What would happen if artificial intelligence was trained on propaganda press texts? I shudder to think. That is why humans will always have to control AI. Including those who use algorithms to digitize the collection of the National Library of Poland
The hall is full to bursting. In a moment, a FutureTalks debate on artificial intelligence in the world of books is going to begin here. Artificial intelligence is a popular subject right now, so even here, at the October Book Fair in Cracow, it had to be included on the agenda. But for the bibliophiles who visit the fair each year this is a matter of concern. (“What the hell does artificial intelligence have to do with us? We, who so love the good old paper books with their smell and rustling pages that transport us to another dimension? We must find out what it is all about right now!”) One can easily see that in this company even e-book readers are barely tolerated. (“It’s not the same thing as a paper book… You can’t beat paper… Well, maybe on vacation because it takes much less space in your suitcase.”)
Artificial intelligence is the future, and the future of books – as some prophesy – is in question right now. Images replace written word. It’s true that Poles have never been the most avid readers, but these days they allegedly read even less. Most have switched from TV to Netflix-like platforms.
Literature – fresh, but sacred
“Will we still be reading in one hundred years? Will books survive?” Łukasz Wilczyński, the debate’s moderator, began somewhat dramatically.
“Well, books are just data,” Łukasz Kozak*, the digital collection expert from the National Library in Warsaw, replied with a shrug. “Whether these data are written down or recorded in memory, whether we are reading from a papyrus, a paper book, a stone tablet, or an e-book reader is unimportant. It is still the same data, data which we interpret.”
The audience turned white when they heard this and their hearts skipped a beat.
“In the perspective of the history of humanity paper books are still a very new invention,” Kozak continued. “Literature is a very fresh thing, and written literature is actually still very new! We are actually speaking here about a certain type of intermediality. If we consider books in this way, then the prospect of them dying is just an illusion.”
Does artificial intelligence really read books?
“It does. And it is a boon,” assures Łukasz Kozak from the National Library
“Then what will libraries of the future look like?” the moderator asked with worry.
“I think you’re asking what they already look like,” Kozak countered. “Today, every self-respecting library digitizes its collection. Every librarian already knows what OCR, or Optical Character Recognition, is. It is a process through which we can analyze the visual form of writing. However you look at it, text is also an image. It is a change that has already taken place, but not everyone knows about it.”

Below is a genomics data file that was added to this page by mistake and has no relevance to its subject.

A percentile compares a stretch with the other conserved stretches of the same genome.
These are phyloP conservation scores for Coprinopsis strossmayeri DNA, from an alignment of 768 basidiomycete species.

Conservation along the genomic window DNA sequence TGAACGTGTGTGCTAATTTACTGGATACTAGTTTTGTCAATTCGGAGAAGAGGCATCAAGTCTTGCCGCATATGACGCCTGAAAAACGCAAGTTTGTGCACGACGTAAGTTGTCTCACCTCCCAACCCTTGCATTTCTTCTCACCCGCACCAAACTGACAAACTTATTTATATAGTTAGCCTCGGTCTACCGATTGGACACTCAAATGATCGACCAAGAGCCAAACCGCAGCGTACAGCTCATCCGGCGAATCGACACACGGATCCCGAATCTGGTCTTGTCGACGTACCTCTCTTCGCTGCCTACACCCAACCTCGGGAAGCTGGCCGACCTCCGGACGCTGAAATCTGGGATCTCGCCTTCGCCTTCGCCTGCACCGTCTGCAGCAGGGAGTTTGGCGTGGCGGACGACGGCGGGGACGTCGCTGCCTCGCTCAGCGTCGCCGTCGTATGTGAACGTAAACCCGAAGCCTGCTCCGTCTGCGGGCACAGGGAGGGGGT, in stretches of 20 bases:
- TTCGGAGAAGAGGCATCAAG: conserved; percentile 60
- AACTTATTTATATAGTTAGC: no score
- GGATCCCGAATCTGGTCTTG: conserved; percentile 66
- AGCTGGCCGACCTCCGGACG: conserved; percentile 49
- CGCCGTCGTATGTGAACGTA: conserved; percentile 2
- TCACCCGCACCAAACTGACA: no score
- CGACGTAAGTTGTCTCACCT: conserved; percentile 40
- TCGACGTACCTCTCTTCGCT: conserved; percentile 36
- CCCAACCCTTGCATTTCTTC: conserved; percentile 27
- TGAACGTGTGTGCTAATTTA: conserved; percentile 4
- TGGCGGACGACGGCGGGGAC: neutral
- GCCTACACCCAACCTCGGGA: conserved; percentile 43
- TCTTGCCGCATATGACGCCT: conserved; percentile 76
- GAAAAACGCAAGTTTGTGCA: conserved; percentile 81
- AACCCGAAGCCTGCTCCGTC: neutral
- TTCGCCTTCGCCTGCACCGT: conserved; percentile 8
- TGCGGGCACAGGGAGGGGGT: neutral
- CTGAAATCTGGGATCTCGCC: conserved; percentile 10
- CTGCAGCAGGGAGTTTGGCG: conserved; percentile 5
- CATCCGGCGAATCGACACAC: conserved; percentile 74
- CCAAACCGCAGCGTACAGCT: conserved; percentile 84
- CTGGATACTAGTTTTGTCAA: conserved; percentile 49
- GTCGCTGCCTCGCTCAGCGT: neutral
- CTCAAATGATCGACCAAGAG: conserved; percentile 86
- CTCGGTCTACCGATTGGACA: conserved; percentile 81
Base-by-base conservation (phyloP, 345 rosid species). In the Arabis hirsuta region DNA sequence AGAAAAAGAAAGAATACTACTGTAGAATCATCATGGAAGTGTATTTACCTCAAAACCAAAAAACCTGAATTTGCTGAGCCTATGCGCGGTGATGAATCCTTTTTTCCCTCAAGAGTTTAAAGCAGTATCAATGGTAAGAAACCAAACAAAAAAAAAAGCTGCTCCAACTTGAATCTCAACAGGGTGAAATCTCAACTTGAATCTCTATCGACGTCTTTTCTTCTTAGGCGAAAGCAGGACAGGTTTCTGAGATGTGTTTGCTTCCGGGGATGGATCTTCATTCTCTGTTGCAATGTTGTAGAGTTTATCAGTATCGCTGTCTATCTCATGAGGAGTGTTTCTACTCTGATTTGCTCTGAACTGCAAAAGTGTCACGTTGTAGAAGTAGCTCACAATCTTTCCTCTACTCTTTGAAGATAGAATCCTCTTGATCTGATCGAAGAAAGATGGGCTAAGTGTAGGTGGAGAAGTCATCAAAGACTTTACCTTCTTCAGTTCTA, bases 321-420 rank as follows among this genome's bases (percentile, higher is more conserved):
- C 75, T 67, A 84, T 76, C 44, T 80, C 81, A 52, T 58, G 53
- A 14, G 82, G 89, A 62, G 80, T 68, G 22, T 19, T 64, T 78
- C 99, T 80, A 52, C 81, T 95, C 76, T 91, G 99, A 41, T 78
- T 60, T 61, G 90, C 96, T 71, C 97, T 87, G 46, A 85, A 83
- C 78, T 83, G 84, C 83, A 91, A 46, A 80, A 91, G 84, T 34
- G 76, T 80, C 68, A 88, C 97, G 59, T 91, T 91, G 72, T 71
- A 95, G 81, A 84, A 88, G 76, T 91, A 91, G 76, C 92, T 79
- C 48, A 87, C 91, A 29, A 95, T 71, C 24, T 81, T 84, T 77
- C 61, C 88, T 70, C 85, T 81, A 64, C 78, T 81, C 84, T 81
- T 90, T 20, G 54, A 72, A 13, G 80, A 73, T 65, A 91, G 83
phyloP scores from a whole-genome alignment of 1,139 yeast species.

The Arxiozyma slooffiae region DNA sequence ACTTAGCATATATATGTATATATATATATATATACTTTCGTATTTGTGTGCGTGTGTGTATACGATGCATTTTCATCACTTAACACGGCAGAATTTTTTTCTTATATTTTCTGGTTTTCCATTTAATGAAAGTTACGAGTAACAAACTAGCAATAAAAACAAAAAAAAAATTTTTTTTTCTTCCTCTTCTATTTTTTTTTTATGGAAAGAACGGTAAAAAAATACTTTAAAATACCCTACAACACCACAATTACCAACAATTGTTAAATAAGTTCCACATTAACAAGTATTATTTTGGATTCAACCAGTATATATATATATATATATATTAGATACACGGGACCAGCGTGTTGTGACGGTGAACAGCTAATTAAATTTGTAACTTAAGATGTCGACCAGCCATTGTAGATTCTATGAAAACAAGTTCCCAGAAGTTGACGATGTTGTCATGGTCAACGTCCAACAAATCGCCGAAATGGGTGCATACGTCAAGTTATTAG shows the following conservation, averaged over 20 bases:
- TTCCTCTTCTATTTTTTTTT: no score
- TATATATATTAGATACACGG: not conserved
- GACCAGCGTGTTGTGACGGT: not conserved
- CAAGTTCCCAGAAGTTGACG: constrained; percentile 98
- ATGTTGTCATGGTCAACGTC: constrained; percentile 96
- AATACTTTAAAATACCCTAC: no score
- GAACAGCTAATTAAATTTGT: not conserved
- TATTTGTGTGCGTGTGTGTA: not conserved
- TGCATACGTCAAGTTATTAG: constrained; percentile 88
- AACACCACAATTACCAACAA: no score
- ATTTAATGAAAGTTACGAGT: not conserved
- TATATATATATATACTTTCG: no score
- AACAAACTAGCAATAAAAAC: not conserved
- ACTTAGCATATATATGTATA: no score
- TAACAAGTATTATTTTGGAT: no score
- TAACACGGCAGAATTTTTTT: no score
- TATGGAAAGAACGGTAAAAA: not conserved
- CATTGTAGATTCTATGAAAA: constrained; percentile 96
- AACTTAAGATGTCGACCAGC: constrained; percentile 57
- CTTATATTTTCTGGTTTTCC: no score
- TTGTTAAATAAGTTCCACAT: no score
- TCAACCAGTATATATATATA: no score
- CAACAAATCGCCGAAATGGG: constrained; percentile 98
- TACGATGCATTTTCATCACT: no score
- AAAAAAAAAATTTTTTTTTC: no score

Artificial intelligence vs. “Janko the Musician”
“Does artificial intelligence really read books?” the moderator probed.
“It does. And it is a boon to us,” Łukasz Kozak assured him. “It helps us to find the things we are looking for, just like Spotify helps us to find the one specific song or band in the sea of music. When the Polona digital library contained 40, 100, or even as much as 200,000 digitzed books, I could roughly tell what was in there. I was able to wrap my mind around it all somehow. But today, when there are 3 million books there, there is no chance I could still do it.”
Łukasz Kozak is certain that artificial intelligence will be there for our pleasure just like the internet is.
“The literary canon that we have today is outdated. Children still have to read ‘The Knights of the Cross’ and ‘Janko the Musician’. We all had books from the obligatory reading list at school that we didn’t like. That’s why we resorted to book summaries. Knowing what I do about some of the masterpieces of positivism, I am not one bit surprised. I am convinced it would be better to just read the summary. AI will help us with that,” he remarked.
“Alright, so artificial intelligence does read books. But does it understand what it is reading?” the moderator expressed his doubts.
“It does, but not perfectly just yet. The so-called sentiment analysis enables it to, for example, identify whether we are dealing with hate speech or description of a date. It’s true that it can still be cheated quite easily but it is learning very quickly.”
10 million documents
At the National Library in Warsaw artificial intelligence is taught by the team of Sonia Wronkowska** from the IT Systems Unit at the Department of Information Technology of the National Library. Łukasz Kozak works with this team.